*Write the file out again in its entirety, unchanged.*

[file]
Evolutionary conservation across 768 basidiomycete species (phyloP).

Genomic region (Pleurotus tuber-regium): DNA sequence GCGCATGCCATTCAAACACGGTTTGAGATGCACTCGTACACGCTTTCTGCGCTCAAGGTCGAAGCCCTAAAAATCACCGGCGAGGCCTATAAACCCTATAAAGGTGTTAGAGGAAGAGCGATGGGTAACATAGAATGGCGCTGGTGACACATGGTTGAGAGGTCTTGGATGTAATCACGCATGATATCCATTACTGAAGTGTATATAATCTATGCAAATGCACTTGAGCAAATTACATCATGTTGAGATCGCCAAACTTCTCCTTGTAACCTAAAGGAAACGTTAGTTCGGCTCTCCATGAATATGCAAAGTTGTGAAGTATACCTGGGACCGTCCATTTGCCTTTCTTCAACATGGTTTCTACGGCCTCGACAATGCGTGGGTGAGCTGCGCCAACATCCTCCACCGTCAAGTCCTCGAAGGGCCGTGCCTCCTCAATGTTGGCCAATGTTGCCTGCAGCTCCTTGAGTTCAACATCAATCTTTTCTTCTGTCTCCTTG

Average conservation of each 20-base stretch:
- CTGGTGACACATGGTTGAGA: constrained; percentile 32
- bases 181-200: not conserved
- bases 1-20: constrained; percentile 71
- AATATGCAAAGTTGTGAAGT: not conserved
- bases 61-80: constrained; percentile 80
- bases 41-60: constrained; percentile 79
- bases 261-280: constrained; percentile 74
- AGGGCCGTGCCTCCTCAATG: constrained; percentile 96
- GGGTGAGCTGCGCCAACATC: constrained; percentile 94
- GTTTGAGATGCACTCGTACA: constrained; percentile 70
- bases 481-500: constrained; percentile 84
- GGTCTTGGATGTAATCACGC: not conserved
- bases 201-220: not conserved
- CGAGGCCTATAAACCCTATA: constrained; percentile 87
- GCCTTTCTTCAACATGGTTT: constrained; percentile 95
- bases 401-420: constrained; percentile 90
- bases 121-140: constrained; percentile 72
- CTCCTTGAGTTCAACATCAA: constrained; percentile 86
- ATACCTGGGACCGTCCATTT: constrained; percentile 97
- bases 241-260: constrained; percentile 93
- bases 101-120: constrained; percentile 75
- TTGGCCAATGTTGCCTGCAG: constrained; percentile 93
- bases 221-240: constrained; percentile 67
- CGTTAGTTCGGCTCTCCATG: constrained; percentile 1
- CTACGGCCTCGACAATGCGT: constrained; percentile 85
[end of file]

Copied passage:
Evolutionary conservation across 768 basidiomycete species (phyloP).

Genomic region (Pleurotus tuber-regium): DNA sequence GCGCATGCCATTCAAACACGGTTTGAGATGCACTCGTACACGCTTTCTGCGCTCAAGGTCGAAGCCCTAAAAATCACCGGCGAGGCCTATAAACCCTATAAAGGTGTTAGAGGAAGAGCGATGGGTAACATAGAATGGCGCTGGTGACACATGGTTGAGAGGTCTTGGATGTAATCACGCATGATATCCATTACTGAAGTGTATATAATCTATGCAAATGCACTTGAGCAAATTACATCATGTTGAGATCGCCAAACTTCTCCTTGTAACCTAAAGGAAACGTTAGTTCGGCTCTCCATGAATATGCAAAGTTGTGAAGTATACCTGGGACCGTCCATTTGCCTTTCTTCAACATGGTTTCTACGGCCTCGACAATGCGTGGGTGAGCTGCGCCAACATCCTCCACCGTCAAGTCCTCGAAGGGCCGTGCCTCCTCAATGTTGGCCAATGTTGCCTGCAGCTCCTTGAGTTCAACATCAATCTTTTCTTCTGTCTCCTTG

Average conservation of each 20-base stretch:
- CTGGTGACACATGGTTGAGA: constrained; percentile 32
- bases 181-200: not conserved
- bases 1-20: constrained; percentile 71
- AATATGCAAAGTTGTGAAGT: not conserved
- bases 61-80: constrained; percentile 80
- bases 41-60: constrained; percentile 79
- bases 261-280: constrained; percentile 74
- AGGGCCGTGCCTCCTCAATG: constrained; percentile 96
- GGGTGAGCTGCGCCAACATC: constrained; percentile 94
- GTTTGAGATGCACTCGTACA: constrained; percentile 70
- bases 481-500: constrained; percentile 84
- GGTCTTGGATGTAATCACGC: not conserved
- bases 201-220: not conserved
- CGAGGCCTATAAACCCTATA: constrained; percentile 87
- GCCTTTCTTCAACATGGTTT: constrained; percentile 95
- bases 401-420: constrained; percentile 90
- bases 121-140: constrained; percentile 72
- CTCCTTGAGTTCAACATCAA: constrained; percentile 86
- ATACCTGGGACCGTCCATTT: constrained; percentile 97
- bases 241-260: constrained; percentile 93
- bases 101-120: constrained; percentile 75
- TTGGCCAATGTTGCCTGCAG: constrained; percentile 93
- bases 221-240: constrained; percentile 67
- CGTTAGTTCGGCTCTCCATG: constrained; percentile 1
- CTACGGCCTCGACAATGCGT: constrained; percentile 85